Improving the management of chronic kidney disease in remote Indigenous communities is the goal of Bhavini Patel, director of pharmacy at the Royal Darwin Hospital, who has just received a two-year Fellowship from the National Institute of Clinical Studies.
Co-sponsor of the Fellowship is the Health and Medical Research Foundation of the Hospitals Contribution Fund (HCF).
Ms Patel will use the two year NICS-HCF Foundation Fellowship to address a serious evidence-practice gap in the treatment of chronic kidney disease in Indigenous Australians and expects the quality improvement interventions she employs in this project to assist the management of other chronic conditions.
The incidence of chronic kidney disease around Australia is on the increase, most significantly amongst Indigenous Australians. In remote areas, the rates are around 35 times higher than amongst non-Indigenous Australians. When treatment is required, these people have to travel long distances away from their family, social and cultural supports to access services. This has a significant psychosocial and financial cost to the community.
?Kidney function involves filtering waste products and removing extra water from the body, and maintaining the blood?s chemical balance. Dialysis or a kidney transplant becomes necessary when chronic kidney disease reduces the function of the kidneys to less than 10 to 15 per cent.? explains Ms Patel.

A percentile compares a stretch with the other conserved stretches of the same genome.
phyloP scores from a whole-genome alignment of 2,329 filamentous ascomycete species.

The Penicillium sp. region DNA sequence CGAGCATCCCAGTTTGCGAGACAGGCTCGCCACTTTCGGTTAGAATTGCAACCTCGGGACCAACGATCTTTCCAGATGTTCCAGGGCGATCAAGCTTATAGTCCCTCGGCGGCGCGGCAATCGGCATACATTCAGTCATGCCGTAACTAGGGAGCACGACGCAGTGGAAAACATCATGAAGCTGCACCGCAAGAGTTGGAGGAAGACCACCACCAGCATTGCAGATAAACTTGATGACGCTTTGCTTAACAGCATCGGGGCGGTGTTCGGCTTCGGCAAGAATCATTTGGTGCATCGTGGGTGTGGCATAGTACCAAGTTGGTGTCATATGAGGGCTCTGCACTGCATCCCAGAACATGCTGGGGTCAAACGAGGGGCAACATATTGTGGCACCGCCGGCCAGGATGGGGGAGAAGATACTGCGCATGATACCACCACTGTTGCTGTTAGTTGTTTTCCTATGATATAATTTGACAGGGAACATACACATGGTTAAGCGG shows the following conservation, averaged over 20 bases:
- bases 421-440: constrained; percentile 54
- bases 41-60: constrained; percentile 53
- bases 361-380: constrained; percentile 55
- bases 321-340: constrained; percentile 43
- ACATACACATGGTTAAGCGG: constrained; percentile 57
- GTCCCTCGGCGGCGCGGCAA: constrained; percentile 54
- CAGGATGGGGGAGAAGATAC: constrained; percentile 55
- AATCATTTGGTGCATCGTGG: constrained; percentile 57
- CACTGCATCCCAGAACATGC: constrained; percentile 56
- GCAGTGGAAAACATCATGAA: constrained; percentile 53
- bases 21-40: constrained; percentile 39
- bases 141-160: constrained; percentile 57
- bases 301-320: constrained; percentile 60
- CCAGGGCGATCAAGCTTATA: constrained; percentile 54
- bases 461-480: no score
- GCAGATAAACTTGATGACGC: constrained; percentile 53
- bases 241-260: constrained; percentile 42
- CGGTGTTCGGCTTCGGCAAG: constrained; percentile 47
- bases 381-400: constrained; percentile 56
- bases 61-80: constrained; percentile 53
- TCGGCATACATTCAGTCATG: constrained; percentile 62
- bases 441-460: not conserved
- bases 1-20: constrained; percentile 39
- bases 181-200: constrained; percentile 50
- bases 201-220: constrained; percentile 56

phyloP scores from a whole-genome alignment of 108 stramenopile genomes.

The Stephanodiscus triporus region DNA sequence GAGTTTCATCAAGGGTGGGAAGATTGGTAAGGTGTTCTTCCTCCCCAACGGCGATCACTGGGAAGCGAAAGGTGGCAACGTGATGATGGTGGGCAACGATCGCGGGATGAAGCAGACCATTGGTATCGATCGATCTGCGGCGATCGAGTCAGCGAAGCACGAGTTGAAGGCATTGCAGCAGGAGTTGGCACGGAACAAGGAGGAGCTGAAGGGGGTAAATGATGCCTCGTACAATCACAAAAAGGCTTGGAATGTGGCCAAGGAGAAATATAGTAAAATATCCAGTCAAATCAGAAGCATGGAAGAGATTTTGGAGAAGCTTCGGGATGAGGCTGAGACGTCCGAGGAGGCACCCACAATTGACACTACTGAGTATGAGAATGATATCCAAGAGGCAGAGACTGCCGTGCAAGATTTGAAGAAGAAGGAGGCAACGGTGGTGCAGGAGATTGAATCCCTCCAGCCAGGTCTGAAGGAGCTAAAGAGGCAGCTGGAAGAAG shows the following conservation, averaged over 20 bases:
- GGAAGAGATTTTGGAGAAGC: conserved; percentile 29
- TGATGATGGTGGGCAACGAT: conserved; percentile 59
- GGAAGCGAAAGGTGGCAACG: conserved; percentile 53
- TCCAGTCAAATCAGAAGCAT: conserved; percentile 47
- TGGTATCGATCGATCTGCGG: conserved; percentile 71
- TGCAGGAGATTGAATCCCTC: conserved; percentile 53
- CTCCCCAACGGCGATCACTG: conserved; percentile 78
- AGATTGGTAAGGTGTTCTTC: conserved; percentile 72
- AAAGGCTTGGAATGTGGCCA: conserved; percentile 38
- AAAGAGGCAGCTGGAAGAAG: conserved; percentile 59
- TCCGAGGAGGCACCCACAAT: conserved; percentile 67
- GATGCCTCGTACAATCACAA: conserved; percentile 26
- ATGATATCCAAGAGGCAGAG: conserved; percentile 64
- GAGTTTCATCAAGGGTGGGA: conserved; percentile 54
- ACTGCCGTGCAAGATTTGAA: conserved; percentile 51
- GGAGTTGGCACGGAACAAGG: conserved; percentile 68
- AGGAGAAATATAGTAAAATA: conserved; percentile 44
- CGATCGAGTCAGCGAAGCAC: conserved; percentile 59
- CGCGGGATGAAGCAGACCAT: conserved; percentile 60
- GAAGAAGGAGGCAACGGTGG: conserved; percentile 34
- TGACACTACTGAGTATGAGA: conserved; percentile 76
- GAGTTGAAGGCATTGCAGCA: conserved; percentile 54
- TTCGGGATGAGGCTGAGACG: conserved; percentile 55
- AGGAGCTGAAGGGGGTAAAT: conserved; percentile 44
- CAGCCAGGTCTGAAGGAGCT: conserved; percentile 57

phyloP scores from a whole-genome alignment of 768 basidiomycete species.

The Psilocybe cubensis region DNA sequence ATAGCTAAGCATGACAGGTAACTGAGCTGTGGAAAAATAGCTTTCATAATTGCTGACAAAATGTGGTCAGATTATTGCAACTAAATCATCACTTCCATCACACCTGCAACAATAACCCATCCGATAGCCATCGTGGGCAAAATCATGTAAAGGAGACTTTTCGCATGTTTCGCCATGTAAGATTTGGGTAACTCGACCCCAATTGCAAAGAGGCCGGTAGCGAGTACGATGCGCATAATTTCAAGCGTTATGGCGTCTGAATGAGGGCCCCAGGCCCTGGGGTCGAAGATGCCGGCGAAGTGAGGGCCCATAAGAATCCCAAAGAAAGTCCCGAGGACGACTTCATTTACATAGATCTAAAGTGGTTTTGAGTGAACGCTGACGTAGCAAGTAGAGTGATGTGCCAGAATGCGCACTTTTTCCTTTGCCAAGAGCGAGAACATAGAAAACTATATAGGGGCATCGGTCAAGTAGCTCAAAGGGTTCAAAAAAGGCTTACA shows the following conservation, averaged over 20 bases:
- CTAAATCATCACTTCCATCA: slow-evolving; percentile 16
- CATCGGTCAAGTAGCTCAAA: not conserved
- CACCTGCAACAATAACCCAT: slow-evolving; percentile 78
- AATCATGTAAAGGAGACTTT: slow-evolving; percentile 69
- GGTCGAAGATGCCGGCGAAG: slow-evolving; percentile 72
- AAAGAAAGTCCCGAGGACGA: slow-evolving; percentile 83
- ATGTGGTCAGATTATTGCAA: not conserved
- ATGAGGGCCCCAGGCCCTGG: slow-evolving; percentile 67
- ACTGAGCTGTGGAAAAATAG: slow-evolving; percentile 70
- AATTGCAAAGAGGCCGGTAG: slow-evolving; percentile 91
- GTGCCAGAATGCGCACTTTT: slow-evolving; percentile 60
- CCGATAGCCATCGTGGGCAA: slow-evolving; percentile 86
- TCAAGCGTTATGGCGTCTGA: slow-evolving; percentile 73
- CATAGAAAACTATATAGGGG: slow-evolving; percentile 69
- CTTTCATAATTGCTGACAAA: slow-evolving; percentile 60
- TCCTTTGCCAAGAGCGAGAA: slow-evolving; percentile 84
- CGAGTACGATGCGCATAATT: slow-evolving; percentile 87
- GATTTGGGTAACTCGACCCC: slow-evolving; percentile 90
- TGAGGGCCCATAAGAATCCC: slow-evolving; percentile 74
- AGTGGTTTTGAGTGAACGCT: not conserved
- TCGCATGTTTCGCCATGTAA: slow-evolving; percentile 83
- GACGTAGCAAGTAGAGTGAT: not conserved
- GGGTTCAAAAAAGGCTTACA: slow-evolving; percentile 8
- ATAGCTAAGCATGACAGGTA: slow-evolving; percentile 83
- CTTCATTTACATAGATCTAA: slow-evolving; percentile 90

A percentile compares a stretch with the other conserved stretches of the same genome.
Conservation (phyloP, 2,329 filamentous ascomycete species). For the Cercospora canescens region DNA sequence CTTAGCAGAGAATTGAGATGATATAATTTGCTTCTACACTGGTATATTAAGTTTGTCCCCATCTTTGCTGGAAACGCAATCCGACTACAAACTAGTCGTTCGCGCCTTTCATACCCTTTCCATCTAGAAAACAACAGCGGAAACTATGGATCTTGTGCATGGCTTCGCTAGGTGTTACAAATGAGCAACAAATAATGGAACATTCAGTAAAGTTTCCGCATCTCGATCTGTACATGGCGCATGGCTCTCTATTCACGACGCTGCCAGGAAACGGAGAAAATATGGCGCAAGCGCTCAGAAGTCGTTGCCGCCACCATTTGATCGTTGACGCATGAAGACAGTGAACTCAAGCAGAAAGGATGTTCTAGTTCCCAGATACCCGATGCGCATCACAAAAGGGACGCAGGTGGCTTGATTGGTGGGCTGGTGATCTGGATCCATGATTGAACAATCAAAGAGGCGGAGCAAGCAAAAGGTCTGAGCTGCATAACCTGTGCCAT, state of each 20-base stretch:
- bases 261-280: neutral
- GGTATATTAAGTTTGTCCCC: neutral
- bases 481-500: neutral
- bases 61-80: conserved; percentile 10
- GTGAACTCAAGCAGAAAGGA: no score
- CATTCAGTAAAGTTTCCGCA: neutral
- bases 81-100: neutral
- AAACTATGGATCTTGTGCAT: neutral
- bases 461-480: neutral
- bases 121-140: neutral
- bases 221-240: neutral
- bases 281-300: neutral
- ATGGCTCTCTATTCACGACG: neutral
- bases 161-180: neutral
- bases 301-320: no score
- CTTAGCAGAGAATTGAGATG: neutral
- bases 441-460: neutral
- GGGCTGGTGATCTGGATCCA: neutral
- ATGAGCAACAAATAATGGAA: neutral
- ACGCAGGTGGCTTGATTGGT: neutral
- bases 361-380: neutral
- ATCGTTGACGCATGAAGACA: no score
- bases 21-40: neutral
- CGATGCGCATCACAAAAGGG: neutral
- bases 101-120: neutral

There is strong evidence that managing high blood pressure can delay the need for dialysis and that an arteriovenous fistula is the most effective means of creating a permanent access to veins for people needing haemodialysis.
Better systems of care are required to target gaps between best evidence and current health care delivery.
According to Ms Patel, increasing use of an arteriovenous (AV) fistula to start haemodialysis could have a dramatic impact on Indigenous health because it is known to reduce hospitalizations, infection risk and other complications.
?The evidence strongly supports using an AV fistula to commence haemodialysis but currently they are used in less than 50 per cent of people starting haemodialysis.
Figures are lower for certain groups of Indigenous Australians. This is why I?ll make this intervention the focus of my Fellowship,? she said.
?As Australia?s national agency for closing gaps in health care, NICS is delighted to award this Fellowship to Ms Patel. We are very grateful to the HCF Health and Medical Research Foundation for their generous support of this important work,? said NICS Chief Executive Officer, Dr Heather Buchan.
Ms Patel will join five other health professionals from Victoria, Tasmania and Western Australia in the NICS Fellowship program for 2007.